Exercise and Nerve Function in Diabetes

This study has been completed.
Sponsor:
Information provided by (Responsible Party):
Patricia Kluding, PhD, University of Kansas Medical Center Research Institute
ClinicalTrials.gov Identifier:
NCT00970060
First received: September 1, 2009
Last updated: July 3, 2013
Last verified: July 2013
  Purpose

The purpose of this study is to describe the effect of a 10-week exercise program on nerve function and number of nerve fibers in the skin in the lower leg in people with diabetic neuropathy.


Condition Intervention
Diabetic Neuropathy
Behavioral: Exercise

Study Type: Interventional
Study Design: Endpoint Classification: Safety/Efficacy Study
Intervention Model: Single Group Assignment
Masking: Open Label
Official Title: Effectiveness of an Exercise Program on Nerve Function and Cutaneous Nerve Fibers in Adults With Type 2 Diabetes

Resource links provided by NLM:


Further study details as provided by University of Kansas:

Primary Outcome Measures:
  • Quantitative sensory testing [ Time Frame: 10 weeks ] [ Designated as safety issue: Yes ]
  • Nerve conduction studies [ Time Frame: 10 weeks ] [ Designated as safety issue: Yes ]
  • Proprioception [ Time Frame: 10 weeks ] [ Designated as safety issue: Yes ]
  • Dermal and epidermal nerve fiber densities [ Time Frame: 10 weeks ] [ Designated as safety issue: Yes ]

Secondary Outcome Measures:
  • Clinical assessments of neuropathy, pain, body mass index, muscle strength, and glycemic control (glycosylated hemoglobin or A1C) [ Time Frame: 10 weeks ] [ Designated as safety issue: Yes ]

Enrollment: 26
Study Start Date: June 2008
Study Completion Date: October 2009
Primary Completion Date: October 2009 (Final data collection date for primary outcome measure)
Arms Assigned Interventions
Experimental: Exercise program
Supervised moderately-intense exercise, including both aerobic and strengthening activities. Sessions are 3-4 days per week for 10 weeks.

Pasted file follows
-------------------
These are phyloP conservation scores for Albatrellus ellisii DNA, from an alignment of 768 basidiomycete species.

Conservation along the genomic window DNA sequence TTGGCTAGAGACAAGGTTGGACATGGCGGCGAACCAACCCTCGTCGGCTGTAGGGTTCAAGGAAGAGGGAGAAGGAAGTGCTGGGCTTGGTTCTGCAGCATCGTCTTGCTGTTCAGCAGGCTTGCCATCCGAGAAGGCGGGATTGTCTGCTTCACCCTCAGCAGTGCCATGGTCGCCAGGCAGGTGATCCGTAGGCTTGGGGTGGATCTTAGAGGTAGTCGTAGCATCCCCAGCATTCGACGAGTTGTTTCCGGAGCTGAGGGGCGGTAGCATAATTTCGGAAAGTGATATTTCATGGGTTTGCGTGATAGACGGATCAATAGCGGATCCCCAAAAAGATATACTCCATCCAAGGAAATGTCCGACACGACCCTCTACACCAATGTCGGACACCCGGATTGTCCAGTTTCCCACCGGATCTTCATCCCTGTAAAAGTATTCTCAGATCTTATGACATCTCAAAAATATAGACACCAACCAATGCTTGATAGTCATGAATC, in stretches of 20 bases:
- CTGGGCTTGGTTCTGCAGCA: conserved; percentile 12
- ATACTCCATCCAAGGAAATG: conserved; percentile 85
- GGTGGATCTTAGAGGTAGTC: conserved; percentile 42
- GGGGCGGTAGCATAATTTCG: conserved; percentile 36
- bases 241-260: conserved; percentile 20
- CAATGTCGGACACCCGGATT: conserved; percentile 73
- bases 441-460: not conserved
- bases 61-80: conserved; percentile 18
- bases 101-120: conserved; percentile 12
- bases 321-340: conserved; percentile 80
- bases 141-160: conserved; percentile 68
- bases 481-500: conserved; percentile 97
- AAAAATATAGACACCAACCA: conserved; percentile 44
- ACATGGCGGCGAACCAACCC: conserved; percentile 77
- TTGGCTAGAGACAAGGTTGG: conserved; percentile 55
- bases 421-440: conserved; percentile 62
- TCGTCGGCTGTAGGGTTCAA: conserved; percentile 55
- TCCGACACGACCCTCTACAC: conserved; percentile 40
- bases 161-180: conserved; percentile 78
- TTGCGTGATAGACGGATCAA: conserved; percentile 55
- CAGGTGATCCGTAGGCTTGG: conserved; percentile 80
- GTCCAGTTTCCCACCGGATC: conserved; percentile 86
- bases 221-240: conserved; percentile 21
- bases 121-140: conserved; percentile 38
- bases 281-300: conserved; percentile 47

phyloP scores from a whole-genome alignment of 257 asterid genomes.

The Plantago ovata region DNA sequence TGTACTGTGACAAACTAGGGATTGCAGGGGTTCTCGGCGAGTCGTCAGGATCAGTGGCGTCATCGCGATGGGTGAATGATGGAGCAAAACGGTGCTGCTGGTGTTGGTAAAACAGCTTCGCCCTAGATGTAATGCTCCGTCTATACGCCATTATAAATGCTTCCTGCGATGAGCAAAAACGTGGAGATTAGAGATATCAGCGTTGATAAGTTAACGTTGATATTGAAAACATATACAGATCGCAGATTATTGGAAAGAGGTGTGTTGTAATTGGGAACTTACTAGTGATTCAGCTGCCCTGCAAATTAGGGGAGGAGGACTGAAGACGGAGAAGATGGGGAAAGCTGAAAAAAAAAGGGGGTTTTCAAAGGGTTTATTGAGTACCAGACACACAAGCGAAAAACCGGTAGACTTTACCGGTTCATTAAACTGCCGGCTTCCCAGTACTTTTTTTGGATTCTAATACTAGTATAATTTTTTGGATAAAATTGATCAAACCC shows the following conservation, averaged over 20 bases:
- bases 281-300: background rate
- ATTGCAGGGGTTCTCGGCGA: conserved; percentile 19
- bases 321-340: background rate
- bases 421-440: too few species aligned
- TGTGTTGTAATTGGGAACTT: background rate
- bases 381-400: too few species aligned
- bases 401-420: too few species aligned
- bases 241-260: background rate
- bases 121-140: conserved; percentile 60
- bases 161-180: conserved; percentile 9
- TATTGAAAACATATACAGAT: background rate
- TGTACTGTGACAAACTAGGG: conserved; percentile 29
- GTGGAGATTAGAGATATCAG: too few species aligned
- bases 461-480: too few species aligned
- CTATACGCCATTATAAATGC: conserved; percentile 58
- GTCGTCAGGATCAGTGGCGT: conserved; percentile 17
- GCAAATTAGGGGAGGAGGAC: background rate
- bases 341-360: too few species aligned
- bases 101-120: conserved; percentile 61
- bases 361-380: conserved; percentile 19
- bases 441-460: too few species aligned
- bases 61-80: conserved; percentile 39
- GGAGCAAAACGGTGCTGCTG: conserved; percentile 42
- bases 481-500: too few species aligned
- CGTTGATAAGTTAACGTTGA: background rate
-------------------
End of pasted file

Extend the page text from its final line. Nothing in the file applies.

Behavioral: Exercise
Supervised moderately-intense exercise, including both aerobic and strengthening activities. Sessions are 3-4 days per week for 10 weeks.

Detailed Description:

The objective for this application is to quantify the benefits of exercise on nerve function including proprioception, and investigate the relationship of these findings with improvements in epidermal and dermal innervation. In this pilot project, we will pursue 2 specific aims: 1) determine the effect of an exercise intervention on nerve function in people with diabetic neuropathy, and 2) assess changes in cutaneous innervation following participation in an exercise program.

  Eligibility

Ages Eligible for Study:   40 Years to 70 Years
Genders Eligible for Study:   Both
Accepts Healthy Volunteers:   No
Criteria

Inclusion Criteria:

  • Age 40-70
  • Type 2 diabetes
  • Peripheral neuropathy

Exclusion Criteria:

  • Serious cardiac history or other medical problems that would prevent safe participation in exercise
  Contacts and Locations
Please refer to this study by its ClinicalTrials.gov identifier: NCT00970060

Locations
United States, Kansas
Patricia Kluding PhD
Kansas City, Kansas, United States, 66160
Sponsors and Collaborators
Patricia Kluding, PhD
Investigators
Principal Investigator: Patricia Kluding, PhD University of Kansas
  More Information

No publications provided by University of Kansas

Additional publications automatically indexed to this study by ClinicalTrials.gov Identifier (NCT Number):
Responsible Party: Patricia Kluding, PhD, Associate Professor, University of Kansas Medical Center Research Institute
ClinicalTrials.gov Identifier: NCT00970060     History of Changes
Other Study ID Numbers: 11385, GCRC #105
Study First Received: September 1, 2009
Last Updated: July 3, 2013
Health Authority: United States: Institutional Review Board

Keywords provided by University of Kansas:
neuropathy
diabetes

Additional relevant MeSH terms:
Diabetic Neuropathies
Peripheral Nervous System Diseases
Neuromuscular Diseases
Nervous System Diseases
Diabetes Complications
Diabetes Mellitus
Endocrine System Diseases

ClinicalTrials.gov processed this record on April 17, 2014